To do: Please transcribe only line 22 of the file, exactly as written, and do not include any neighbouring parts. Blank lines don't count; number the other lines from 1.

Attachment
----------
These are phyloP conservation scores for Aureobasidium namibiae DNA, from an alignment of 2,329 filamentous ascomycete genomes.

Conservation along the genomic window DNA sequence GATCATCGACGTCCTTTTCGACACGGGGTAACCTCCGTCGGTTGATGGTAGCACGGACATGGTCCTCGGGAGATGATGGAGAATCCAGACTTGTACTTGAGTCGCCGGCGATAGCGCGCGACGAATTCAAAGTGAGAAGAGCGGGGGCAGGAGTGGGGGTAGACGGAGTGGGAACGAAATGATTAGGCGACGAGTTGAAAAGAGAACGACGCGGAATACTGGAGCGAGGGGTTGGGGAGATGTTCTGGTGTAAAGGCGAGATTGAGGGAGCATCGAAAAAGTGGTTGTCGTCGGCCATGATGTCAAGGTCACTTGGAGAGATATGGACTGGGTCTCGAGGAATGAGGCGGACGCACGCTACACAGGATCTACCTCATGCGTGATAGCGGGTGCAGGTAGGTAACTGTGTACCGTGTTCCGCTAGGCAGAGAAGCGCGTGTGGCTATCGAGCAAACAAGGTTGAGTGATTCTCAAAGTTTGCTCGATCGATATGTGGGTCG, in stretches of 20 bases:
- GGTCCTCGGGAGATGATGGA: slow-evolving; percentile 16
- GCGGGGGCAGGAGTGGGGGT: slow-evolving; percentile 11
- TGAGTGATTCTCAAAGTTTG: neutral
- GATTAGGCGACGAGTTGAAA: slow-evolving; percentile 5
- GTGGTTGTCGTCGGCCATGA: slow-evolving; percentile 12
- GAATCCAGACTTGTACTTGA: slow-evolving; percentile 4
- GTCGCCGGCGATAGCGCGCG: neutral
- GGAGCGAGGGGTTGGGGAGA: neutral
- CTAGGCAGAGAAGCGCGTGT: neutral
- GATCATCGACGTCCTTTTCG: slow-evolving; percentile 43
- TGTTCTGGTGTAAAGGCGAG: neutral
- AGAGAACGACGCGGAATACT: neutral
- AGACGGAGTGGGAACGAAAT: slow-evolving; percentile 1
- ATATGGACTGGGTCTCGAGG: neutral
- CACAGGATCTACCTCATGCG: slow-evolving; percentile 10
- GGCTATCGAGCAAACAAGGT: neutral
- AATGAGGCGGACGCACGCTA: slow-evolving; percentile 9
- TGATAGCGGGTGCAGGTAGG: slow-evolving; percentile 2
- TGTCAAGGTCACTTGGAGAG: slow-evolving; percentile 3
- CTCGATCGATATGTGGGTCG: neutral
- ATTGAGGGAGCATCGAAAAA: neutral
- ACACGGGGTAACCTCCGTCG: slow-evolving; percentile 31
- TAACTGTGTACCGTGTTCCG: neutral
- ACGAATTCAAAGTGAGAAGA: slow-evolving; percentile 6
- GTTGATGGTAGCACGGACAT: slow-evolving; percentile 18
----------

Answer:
- CTCGATCGATATGTGGGTCG: neutral